• Today there are dozens of cemeteries and memorials in the area around the Somme, including a memorial to all the pipers who died. Farmers still dig up pieces of barbed wire, which they call the iron harvest.

 

H.M.T. Aragon:

The HMT Aragon was originally a passenger liner built by Harland & Wolff, Ltd., Belfast, and was launched on 23 February, 1905. She was operated by the Royal Mail Steam Packet Company, Belfast, until requisitioned for use by the Royal Navy early in the war. The ship departed Marseilles, France for Malta in the company of an escort group and was carrying some 2500 bags of Christmas mail, 160 Nursing Sisters, 150 military officers, 2200 troops, plus ship’s officers and crew. The ship arrived safely in Malta and remained there for 4 days before proceeding on to Alexandria, Egypt. By all accounts the trip was uneventful and, upon arrival, the ship was allowed to enter the Port of Alexandria early on the morning of 30 December (a Sunday) but was ordered back out of the port due to either there being no berth available, or that the harbour was mined (the story varies). None-the-less, the Aragon departed the harbour and stood off approximately 10-miles from port when a submarine was sighted which then fired a torpedo. Efforts to avoid the torpedo were unsuccessful and the Aragon was hit on the after port side of the ship and immediately began sinking.

HMS Attack, which was also in the convoy, immediately came alongside the ship and took on as many personnel as was possible before being forced away from the sinking ship. As the HMS Attack stood off rescuing men in the water, she was also struck by a torpedo and sank as well.

The Aragon and the Attack were both torpedoed and sunk by the German submarine UC-34 commanded by Horst Obermuller. Total lives lost: 610 (including 6 of the nurses, 19 ships company and the Master). The ship now lies at Lat: 31.18.0X N Long: 29.48.0XE just outside of the entrance to the Alexandria Harbor in approximately 40-meters of water.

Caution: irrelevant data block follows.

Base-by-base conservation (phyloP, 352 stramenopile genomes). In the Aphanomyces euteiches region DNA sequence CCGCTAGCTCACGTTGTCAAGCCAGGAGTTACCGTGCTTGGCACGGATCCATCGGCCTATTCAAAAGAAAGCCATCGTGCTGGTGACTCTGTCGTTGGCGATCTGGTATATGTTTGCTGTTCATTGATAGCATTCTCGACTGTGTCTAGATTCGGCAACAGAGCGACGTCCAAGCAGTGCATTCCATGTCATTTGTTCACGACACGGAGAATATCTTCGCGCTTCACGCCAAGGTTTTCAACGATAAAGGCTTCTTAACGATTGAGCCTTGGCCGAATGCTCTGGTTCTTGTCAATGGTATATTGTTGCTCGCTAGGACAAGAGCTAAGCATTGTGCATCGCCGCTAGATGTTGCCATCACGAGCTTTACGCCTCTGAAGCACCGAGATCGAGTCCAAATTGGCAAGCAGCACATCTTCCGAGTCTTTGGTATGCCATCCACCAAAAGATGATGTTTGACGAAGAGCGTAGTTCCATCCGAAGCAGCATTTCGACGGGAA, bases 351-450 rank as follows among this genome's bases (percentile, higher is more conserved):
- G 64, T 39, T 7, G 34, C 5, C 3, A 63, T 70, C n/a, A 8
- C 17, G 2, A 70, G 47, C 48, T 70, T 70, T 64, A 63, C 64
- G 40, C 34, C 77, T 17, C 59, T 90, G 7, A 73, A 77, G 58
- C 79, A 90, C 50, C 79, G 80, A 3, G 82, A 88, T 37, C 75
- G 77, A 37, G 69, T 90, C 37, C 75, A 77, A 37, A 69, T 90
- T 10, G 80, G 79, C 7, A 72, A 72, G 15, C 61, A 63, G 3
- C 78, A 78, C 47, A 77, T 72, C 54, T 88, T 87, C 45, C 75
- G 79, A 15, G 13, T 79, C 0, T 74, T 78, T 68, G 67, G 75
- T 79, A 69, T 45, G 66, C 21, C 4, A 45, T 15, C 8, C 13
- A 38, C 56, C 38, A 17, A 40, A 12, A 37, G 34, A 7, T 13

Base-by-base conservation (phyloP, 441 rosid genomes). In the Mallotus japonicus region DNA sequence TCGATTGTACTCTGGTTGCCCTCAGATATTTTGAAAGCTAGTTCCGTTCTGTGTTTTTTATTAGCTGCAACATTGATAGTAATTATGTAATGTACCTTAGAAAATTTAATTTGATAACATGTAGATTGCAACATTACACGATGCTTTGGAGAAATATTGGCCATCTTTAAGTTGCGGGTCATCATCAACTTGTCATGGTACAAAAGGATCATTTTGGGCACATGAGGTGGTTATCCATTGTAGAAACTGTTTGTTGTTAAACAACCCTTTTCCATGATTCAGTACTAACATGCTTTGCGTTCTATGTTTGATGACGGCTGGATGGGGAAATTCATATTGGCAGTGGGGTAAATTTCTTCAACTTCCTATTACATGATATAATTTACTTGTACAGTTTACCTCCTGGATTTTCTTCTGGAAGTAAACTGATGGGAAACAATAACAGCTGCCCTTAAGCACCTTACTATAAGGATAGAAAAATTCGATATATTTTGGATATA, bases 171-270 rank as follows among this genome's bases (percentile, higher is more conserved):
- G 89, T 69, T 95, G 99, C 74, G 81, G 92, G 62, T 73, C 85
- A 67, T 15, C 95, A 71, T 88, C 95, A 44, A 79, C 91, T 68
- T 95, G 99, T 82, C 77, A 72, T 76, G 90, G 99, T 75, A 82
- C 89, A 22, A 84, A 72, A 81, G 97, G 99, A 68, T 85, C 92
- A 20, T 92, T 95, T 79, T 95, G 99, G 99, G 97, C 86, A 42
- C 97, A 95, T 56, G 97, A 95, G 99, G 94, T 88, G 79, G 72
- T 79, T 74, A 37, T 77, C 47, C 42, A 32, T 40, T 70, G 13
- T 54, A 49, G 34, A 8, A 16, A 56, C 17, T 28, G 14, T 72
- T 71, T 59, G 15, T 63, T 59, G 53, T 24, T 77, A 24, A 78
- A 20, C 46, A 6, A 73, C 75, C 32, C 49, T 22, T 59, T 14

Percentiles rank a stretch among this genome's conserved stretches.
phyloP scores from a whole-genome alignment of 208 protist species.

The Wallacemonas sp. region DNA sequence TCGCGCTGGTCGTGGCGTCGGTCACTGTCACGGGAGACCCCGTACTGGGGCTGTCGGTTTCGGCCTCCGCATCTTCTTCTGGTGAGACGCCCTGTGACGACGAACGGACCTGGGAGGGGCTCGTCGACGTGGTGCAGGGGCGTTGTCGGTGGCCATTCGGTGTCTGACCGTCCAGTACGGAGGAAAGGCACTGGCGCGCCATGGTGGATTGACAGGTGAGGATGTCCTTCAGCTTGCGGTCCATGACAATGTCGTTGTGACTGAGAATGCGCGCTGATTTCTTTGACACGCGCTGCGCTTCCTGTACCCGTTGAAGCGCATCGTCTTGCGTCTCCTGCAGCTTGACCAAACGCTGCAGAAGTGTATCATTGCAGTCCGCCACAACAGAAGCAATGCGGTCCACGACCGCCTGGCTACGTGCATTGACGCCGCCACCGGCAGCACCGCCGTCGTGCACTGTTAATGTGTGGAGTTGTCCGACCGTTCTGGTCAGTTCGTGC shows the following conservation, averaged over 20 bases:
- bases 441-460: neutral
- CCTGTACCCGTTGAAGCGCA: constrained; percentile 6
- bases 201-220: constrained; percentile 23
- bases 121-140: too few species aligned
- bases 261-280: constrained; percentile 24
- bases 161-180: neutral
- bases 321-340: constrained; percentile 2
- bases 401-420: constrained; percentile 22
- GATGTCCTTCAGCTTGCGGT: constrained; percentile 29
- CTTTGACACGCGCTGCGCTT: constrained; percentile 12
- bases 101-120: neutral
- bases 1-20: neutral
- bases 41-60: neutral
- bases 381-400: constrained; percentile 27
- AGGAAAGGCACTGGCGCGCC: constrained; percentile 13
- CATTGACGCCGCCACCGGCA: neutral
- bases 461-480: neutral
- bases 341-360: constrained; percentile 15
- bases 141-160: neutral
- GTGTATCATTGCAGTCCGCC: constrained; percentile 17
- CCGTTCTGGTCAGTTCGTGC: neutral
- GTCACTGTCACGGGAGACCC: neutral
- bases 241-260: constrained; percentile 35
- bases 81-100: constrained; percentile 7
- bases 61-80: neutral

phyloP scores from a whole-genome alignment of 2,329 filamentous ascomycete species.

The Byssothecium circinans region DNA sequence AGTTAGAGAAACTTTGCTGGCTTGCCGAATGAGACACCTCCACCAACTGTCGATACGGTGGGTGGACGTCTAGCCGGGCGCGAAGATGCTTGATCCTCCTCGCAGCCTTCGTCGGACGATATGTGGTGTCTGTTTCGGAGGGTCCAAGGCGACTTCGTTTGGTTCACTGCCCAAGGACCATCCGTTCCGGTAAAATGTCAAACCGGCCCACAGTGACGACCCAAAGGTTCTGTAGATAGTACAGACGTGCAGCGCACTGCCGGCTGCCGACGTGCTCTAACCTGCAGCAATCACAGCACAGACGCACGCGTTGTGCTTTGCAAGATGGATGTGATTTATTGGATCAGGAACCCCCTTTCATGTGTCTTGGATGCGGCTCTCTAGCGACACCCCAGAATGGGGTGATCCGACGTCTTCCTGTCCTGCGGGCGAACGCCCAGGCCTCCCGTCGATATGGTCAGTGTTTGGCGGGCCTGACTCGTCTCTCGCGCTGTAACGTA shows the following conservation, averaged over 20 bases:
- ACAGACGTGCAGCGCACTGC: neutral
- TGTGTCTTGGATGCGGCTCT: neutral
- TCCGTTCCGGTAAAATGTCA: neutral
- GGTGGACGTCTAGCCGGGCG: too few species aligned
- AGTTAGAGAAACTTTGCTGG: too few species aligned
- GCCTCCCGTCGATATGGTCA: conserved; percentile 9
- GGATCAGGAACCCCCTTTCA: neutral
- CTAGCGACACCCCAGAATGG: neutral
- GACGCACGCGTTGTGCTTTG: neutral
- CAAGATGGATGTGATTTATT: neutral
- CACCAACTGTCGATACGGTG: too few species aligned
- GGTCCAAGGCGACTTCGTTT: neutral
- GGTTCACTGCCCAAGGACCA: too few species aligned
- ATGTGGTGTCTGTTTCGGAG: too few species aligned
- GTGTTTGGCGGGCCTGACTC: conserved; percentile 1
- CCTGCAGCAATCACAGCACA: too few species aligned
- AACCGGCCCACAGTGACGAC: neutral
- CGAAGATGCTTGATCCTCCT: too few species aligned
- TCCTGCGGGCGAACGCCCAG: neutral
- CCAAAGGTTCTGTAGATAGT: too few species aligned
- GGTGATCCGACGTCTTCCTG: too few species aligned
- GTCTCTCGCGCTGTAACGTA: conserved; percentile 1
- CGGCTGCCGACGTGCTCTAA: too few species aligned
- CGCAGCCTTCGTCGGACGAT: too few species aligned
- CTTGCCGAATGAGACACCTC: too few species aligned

aragon

Among the 2500 others aboard, was a detachment of V.A.D. nurses, one of whom wrote an account of the sinking of the Aragon by the German coastal submarine “UC.34” in her diary (quoted from The Roses of No Mans Land, Lyn Macdonald. Macmillan. p 230-1)

Gales raged in the Mediterranean and it was days before the Aragon was able to leave her sheltered anchorage for the last short lap of the voyage to Alexandria. On the third day they sighted the coast of Egypt. The ship’s engines had stopped and she lay rocking gently ten miles offshore, waiting for the ship that would escort her to Alexandria harbour, while the rest of the convoy raced on towards Port Said………………

Suddenly there was a terrific crash and a lot of dust and bits of wood were blown up into the air over the aft well-deck…….

The V.A.D. nurses took to the lifeboats and transferred to a nearby trawler, from where they watched the tragic scene unfold.

The destroyer HMS Attack had pulled up right alongside the ship and she was taking men off as fast as she could. But the Aragon was sinking fast and as she finally started to go down, the front of the ship was right up out of the water and there were men pouring down the side into the sea; it was simply a swarm of khaki all down the side and it seemed as if it would never clear before she went altogether. We felt that all our friends were drowning before our eyes.

Just before she went down she was hit by another torpedo and then immediately afterwards the destroyer was hit. It was bad enough seeing the Aragon go, but when that happened it filled us with an even greater horror because all the survivors from Aragon were aboard. The torpedo hit her in the oil bunkers, so all the men who were thrown into the sea were swimming in a pool of oil. The tragic thing was that those who were wet, had had time to strip off their clothes on board the Destroyer and so they were naked when thrown into the sea. When they got into the oil it sickened them with the fumes and made them unconscious and it covered their bodies so that it was impossible to pull them out of the water. It was terrible to see where the ships had been, and now where there was nothing but a little floating wreckage and hundreds of swimming figures. The submarine was obviously still around and the captain of our trawler decided that it was too dangerous to risk staying there any longer. So we started back for the shore.

Of the 2,500 on board 610 died,


After “The War to End All Wars” it was only 21 years to the next World War. and since then there have been countless wars throughout the world. Will we never learn?